The name Headink is an old Anglo-Saxon
name. It comes from when a family lived in the parish of Headon, which is in the diocese of Southwell in Nottinghamshire
, or in the parish of Hedon, which is in the diocese of York in Yorkshire
. The surname Headink belongs to the large category of Anglo-Saxon habitation
names, which are derived from pre-existing names for towns, villages, parishes, or farmsteads.
Early Origins of the Headink family
The surname Headink was first found in Nottinghamshire
, where evidence suggests they held a family seat
before the Norman Conquest.
Early History of the Headink family
This web page shows only a small excerpt of our Headink research.Another 211 words (15 lines of text) covering the years 1273, 1379, 1690 and 1st. are included under the topic Early Headink History in all our PDF Extended History products and printed products wherever possible.
Headink Spelling Variations
Before the last few hundred
years, the English language had no fast system of spelling rules. For that reason, spelling variations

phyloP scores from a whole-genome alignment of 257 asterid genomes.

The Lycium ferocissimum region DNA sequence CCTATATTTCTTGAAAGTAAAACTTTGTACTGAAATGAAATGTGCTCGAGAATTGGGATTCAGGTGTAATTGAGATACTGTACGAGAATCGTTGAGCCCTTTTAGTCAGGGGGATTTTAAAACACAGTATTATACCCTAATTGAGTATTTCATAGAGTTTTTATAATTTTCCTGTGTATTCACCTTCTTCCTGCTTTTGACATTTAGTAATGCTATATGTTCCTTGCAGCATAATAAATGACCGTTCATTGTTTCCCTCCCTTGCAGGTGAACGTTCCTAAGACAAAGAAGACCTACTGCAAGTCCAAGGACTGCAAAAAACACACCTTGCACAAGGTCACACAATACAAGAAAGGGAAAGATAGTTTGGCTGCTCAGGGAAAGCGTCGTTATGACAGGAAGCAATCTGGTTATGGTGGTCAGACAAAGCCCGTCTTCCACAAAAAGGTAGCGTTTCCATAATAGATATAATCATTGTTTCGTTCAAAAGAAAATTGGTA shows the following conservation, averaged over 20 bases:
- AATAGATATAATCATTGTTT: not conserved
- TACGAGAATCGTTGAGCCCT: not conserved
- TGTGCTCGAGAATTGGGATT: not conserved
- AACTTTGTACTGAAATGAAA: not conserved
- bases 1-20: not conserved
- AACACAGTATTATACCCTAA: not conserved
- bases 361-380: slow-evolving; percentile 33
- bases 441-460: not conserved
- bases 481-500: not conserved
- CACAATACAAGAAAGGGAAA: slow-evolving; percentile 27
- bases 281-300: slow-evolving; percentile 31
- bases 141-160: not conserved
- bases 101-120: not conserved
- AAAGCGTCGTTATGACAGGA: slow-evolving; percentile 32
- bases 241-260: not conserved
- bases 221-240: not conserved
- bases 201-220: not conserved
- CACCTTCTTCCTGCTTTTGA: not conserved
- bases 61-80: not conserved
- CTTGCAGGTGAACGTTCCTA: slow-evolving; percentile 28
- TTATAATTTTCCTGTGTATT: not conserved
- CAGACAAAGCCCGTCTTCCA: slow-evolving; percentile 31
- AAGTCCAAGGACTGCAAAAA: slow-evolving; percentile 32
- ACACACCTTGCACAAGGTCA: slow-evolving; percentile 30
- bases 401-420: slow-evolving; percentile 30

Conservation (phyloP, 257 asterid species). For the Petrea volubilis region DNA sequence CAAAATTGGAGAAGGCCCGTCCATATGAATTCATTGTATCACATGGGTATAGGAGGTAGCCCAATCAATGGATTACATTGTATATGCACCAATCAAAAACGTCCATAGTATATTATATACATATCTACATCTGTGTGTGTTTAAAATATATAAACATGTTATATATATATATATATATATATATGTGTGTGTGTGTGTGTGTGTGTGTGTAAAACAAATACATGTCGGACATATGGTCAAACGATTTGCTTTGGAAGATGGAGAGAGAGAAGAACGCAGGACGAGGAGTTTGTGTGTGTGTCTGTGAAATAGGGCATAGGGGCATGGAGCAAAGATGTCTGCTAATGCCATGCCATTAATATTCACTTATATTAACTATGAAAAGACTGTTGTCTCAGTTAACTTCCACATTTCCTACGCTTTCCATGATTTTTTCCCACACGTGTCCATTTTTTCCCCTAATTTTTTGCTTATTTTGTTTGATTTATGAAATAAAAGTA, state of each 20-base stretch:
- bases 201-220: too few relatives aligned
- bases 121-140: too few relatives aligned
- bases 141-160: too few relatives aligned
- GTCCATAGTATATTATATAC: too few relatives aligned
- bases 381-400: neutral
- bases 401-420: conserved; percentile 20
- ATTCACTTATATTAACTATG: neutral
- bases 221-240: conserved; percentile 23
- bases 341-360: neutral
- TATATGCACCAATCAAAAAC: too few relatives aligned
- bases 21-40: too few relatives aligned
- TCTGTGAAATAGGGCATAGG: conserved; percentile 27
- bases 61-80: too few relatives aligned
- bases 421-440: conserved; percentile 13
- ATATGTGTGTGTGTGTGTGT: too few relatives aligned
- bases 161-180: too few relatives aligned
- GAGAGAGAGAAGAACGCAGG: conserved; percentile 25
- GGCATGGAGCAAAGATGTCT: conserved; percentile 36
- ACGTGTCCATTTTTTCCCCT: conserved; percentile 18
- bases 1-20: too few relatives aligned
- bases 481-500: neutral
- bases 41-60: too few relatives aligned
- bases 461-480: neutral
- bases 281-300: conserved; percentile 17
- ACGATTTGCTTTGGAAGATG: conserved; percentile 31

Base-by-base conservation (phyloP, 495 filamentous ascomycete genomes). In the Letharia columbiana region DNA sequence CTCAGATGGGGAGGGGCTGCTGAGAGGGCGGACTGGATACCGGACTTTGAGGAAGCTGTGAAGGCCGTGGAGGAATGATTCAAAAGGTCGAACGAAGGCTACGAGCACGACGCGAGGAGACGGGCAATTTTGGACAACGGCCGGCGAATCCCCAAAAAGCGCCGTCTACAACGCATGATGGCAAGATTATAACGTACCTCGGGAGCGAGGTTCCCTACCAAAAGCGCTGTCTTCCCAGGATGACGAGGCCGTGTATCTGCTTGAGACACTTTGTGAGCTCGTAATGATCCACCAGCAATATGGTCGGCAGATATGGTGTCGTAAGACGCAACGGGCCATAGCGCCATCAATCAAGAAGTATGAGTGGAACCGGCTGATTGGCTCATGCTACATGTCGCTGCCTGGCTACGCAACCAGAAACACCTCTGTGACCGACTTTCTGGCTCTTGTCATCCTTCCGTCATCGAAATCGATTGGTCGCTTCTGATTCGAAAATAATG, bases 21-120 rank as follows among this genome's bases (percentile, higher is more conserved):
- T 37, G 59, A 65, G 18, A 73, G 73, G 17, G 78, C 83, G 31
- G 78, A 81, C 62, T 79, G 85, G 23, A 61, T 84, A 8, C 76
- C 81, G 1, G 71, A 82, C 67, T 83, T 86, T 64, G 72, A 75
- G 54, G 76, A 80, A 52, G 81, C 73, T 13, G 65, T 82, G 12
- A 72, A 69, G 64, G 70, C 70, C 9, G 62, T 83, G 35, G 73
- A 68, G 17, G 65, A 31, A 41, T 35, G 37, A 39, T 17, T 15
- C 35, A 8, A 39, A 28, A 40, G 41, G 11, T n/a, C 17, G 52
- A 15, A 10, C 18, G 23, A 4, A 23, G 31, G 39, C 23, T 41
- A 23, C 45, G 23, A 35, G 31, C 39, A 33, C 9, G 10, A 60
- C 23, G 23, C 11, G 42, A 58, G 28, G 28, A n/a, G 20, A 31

are commonly found in early Anglo-Saxon
surnames. Over the years, many variations of the name Headink were recorded, including Heading, Headen, Headon, Hedding, Heddon, Hedon, Hedin, Hedden and many more.
Early Notables of the Headink family (pre 1700)
Another 19 words (1 lines of text) are included under the topic Early Headink Notables in all our PDF Extended History products and printed products wherever possible.
Migration of the Headink family to Ireland
Some of the Headink family moved to Ireland
, but this topic is not covered in this excerpt.Another 41 words (3 lines of text) about their life in Ireland is included in all our PDF Extended History products and printed products wherever possible.
Migration of the Headink family to the New World and Oceana
To escape oppression and starvation at that time, many English families left for the "open frontiers" of the New World with all its perceived opportunities. In droves people migrated to the many British colonies, those in North America in particular, paying high rates for passages in cramped, unsafe ships. Although many of the settlers did not make the long passage alive, those who did see the shores of North America perceived great opportunities before them. Many of the families that came from England
went on to make essential contributions to the emerging nations of Canada and the United States. Research into various historical records revealed some of first members of the Headink family emigrate to North America: Sarah Heading, who sailed to Barbados in 1659; Richard Hedon to New England
in 1684; William Heddon to Georgia in 1753; E. Hedding to New York at the age of 70 in 1823.